Learn more about Agape Pediatric Dentistry and Dr. Gia here. You can register your child's appointment with us by filling out our simple form. Also, follow us on social media Facebook @apapepediatricdentistry and Instagram @apapepediatricdentistry. Call today at 678-730-8951 for your child's next dental visit.


When should I start brushing my baby's teeth?

You should begin brushing your baby’s teeth as soon as their first teeth emerge, which is typically around 6 months old. Use a small amount of fluoride toothpaste, as recommended by both the American Academy of Pediatrics (AAP) and the American Academy of Pediatric Dentistry (AAPD).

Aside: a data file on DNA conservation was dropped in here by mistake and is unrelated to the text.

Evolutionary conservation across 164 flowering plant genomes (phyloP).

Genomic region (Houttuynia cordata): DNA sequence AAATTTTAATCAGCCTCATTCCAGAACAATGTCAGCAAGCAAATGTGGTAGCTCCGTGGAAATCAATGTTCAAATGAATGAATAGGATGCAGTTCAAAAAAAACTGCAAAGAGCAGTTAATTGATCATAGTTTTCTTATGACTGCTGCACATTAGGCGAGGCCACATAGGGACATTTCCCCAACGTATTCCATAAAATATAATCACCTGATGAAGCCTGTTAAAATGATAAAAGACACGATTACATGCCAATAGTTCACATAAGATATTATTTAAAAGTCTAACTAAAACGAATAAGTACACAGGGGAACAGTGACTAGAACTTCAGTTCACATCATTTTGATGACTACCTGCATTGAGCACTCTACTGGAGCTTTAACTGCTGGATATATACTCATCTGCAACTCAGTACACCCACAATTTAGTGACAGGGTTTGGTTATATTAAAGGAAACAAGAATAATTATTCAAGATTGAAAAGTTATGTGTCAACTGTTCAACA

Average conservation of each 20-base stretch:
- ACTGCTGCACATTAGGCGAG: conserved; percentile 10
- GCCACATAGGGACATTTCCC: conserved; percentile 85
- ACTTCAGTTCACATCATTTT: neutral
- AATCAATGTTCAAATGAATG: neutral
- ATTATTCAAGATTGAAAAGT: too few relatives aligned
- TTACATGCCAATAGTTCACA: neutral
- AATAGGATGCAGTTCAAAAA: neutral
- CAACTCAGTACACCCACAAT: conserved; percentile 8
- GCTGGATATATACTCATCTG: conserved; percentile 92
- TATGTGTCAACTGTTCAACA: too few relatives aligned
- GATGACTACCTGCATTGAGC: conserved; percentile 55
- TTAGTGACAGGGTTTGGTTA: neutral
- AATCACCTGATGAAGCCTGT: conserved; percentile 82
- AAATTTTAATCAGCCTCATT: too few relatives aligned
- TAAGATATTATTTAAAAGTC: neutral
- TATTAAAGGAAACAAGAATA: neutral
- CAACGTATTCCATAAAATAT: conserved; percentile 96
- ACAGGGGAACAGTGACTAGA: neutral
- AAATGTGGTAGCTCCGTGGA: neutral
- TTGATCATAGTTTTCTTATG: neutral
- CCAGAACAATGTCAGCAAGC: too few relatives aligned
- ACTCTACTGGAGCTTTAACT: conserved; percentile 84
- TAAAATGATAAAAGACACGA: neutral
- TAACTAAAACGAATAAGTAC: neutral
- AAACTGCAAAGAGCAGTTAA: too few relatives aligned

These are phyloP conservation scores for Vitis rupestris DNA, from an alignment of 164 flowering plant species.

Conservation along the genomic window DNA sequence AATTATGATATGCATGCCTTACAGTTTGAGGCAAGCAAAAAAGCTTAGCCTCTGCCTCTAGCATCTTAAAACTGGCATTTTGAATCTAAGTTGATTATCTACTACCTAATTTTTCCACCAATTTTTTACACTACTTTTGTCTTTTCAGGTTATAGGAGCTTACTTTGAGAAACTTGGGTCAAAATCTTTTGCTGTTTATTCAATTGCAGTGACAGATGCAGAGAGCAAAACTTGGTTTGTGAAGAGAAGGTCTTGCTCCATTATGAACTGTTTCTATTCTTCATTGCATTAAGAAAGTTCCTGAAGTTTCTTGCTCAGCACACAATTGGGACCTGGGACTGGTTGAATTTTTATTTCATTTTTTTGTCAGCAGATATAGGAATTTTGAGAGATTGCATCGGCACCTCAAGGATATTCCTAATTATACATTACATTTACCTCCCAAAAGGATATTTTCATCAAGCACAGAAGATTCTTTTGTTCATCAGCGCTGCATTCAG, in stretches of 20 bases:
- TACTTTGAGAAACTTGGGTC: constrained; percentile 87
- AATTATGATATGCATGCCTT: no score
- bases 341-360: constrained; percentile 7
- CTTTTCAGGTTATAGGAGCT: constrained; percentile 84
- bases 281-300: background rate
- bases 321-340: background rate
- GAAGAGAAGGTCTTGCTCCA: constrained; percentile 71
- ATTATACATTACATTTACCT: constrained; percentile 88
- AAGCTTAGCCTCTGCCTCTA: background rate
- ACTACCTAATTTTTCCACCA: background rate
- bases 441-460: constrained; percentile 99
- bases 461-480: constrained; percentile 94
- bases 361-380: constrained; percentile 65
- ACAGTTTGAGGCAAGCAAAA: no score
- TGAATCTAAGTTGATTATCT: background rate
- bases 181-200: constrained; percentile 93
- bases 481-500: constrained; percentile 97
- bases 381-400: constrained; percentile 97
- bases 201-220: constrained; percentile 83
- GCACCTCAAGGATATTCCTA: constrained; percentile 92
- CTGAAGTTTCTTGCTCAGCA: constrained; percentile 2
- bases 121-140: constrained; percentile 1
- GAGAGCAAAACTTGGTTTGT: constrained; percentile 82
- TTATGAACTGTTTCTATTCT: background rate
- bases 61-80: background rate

How often should I brush my baby's teeth?

It's important to brush your baby's teeth at least twice a day for two minutes each time. Make sure to brush after the last meal of the day and before bedtime to prevent food or milk from remaining in the mouth overnight, which could lead to tooth decay.

When is it appropriate to start cleaning my baby's mouth?

You can start cleaning your baby's mouth when they are about 3 months old. Use a damp, clean face washer or gauze to gently wipe your baby's gums twice a day. This practice helps prepare them for tooth brushing once their first tooth comes in. When the first tooth appears, switch to using a soft infant toothbrush designed for children under 2 years.

Is it better to brush my baby's teeth before or after breakfast?

Brush your baby's teeth after breakfast in the morning and again at night before they go to bed. It is advisable to wait at least 30 minutes after eating before brushing to allow saliva a chance to neutralize the acids in the mouth.